There’s a beautiful story in Luke 24, shortly after the resurrection account, of some disciples walking with Jesus on the road to Emmaus. But they fail to recognize who He is.
Luke writes, “While they were talking and discussing together, Jesus himself drew near and went with them. But their eyes were kept from recognizing him” (vv. 15-16 ESV).
All the while, these confused disciples talk about the hopelessness they feel concerning the death of their friend, Jesus. They recount His mighty deeds. They remember His gruesome death. And now, they doubt His resurrection.
Jesus says, “‘O foolish ones, and slow of heart to believe all that the prophets have spoken! Was it not necessary that the Christ should suffer these things and enter into his glory?’” (vv. 25-26 ESV).
Then, He explains the Scriptures to them, showing how He is the culmination.
As they near Emmaus, the disciples still don’t recognize the risen Christ. Until, as Luke writes, “… their eyes were opened, and they recognized him. And he vanished from their sight. They said to each other, ‘Did not our hearts burn within us while he talked to us on the road, while he opened to us the Scriptures?’” (vv. 31-32 ESV).
Do you know this Christ who walked the road to Emmaus?
It’s easy for us to forget who Christ is now that the hype of Easter has subsided. But He is still alive. He is still victorious. And He is still worthy of our worship.
The disciples who accompany Christ to Emmaus return to Jerusalem and share the good news with the eleven. And as the eleven disciples gather, Jesus appears among them.
“And he said to them, ‘Why are you troubled, and why do doubts arise in your hearts? See my hands and my feet, that it is I myself. Touch me, and see. For a spirit does not have flesh and bones as you see that I have’” (v. 38 ESV).
After eating a piece of fish, He opens their minds to recognize the centrality of Christ in the Scriptures. Then, Luke records some of His last words before ascending:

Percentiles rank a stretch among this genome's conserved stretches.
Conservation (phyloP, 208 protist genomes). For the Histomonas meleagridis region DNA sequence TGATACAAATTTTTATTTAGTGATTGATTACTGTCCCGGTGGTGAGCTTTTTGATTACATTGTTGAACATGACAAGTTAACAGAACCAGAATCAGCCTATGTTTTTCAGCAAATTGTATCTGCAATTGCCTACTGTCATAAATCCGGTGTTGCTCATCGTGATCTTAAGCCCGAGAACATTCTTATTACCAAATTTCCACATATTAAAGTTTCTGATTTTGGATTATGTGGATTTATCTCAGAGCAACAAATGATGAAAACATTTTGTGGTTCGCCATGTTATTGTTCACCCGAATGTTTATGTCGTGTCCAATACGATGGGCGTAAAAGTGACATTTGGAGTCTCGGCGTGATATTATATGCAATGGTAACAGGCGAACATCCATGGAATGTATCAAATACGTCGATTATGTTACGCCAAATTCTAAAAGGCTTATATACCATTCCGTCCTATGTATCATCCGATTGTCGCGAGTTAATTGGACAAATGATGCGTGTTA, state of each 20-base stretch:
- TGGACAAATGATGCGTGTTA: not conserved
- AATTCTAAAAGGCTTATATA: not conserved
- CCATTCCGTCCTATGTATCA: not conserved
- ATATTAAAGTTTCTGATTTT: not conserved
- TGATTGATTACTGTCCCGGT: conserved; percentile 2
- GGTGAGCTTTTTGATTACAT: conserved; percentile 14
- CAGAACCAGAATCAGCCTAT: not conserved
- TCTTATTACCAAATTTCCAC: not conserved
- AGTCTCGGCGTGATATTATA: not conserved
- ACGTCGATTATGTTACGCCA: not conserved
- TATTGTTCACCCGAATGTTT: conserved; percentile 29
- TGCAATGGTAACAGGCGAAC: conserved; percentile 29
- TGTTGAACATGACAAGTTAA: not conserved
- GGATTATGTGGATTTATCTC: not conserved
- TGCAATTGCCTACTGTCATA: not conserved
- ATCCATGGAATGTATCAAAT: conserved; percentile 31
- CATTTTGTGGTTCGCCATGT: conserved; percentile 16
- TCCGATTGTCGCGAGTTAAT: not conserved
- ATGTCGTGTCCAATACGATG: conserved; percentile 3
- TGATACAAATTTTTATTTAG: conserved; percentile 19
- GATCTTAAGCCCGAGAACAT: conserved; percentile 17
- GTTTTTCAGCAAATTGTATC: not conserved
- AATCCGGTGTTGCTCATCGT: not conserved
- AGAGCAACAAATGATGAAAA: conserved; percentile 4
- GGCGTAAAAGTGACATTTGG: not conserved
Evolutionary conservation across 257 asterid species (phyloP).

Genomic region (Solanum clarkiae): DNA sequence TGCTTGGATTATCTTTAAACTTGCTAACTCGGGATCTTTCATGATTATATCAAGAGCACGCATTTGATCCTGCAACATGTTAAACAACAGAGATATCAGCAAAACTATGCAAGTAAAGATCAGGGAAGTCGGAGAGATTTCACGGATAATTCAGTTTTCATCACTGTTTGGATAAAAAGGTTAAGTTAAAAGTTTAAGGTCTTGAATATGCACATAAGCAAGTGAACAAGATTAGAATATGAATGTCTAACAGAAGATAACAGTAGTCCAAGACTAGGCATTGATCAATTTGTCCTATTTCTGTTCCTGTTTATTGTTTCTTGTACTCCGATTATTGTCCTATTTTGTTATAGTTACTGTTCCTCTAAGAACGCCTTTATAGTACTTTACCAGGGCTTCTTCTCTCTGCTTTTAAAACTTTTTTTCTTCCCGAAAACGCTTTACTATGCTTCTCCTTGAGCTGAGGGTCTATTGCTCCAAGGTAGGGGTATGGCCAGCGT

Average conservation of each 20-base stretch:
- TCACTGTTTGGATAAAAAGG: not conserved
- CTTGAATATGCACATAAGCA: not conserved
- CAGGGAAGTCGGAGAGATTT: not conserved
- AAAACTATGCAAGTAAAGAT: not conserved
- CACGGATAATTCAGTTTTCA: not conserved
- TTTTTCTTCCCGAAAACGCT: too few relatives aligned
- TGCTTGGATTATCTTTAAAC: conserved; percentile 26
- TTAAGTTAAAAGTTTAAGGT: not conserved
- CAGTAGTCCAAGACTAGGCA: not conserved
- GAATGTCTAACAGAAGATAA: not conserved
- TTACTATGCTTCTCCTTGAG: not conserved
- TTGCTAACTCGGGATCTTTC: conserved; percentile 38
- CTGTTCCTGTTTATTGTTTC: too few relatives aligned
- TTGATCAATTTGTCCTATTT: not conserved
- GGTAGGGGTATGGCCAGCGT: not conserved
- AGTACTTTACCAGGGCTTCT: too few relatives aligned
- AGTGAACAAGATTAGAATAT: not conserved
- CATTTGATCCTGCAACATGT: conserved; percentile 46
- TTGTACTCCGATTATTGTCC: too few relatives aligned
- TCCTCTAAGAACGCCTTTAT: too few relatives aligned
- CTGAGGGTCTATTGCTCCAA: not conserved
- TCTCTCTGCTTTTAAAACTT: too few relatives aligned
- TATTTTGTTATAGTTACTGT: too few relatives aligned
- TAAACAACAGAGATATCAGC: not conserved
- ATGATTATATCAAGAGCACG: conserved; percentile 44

“‘Thus it is written, that the Christ should suffer and on the third day rise from the dead, and that repentance for the forgiveness of sins should be proclaimed in his name to all nations, beginning from Jerusalem. You are witnesses of these things. And behold, I am sending the promise of my Father upon you. But stay in the city until you are clothed with power from on high’” (vv. 46-49 ESV).
Before long, Christ ascends to heaven (see Acts 1:6-11). And in Acts 2, the Holy Spirit comes to empower God’s people to live on mission.
So, where is Jesus today? He is sitting at the right hand of God’s throne, interceding for us.
As Paul writes, “Who is to condemn? Christ Jesus is the one who died—more than that, who was raised—who is at the right hand of God, who is interceding for us” (Rom. 8:34 ESV).
He is our Great High Priest as the author of Hebrews writes: “Since then we have a great high priest who has passed through the heavens, Jesus, the Son of God, let us hold fast our confession. For we do not have a high priest who is unable to sympathize with our weaknesses, but one who in every respect has been tempted as we are, yet without sin. Let us then with confidence draw near to the throne of grace, that we may receive mercy and find grace to help in time of need” (4:14-16 ESV).
We may not walk with Jesus on the road to Emmaus, but we can draw near to Him today. The reality of Easter morning is still a reality. Christ is still risen. And we can know Him for real.
Isaiah Pauley is the Minister of Worship for Faith Baptist Church in Mason, W.Va. Find more at www.isaiahpauley.com. Viewpoints expressed in the article are the work of the author.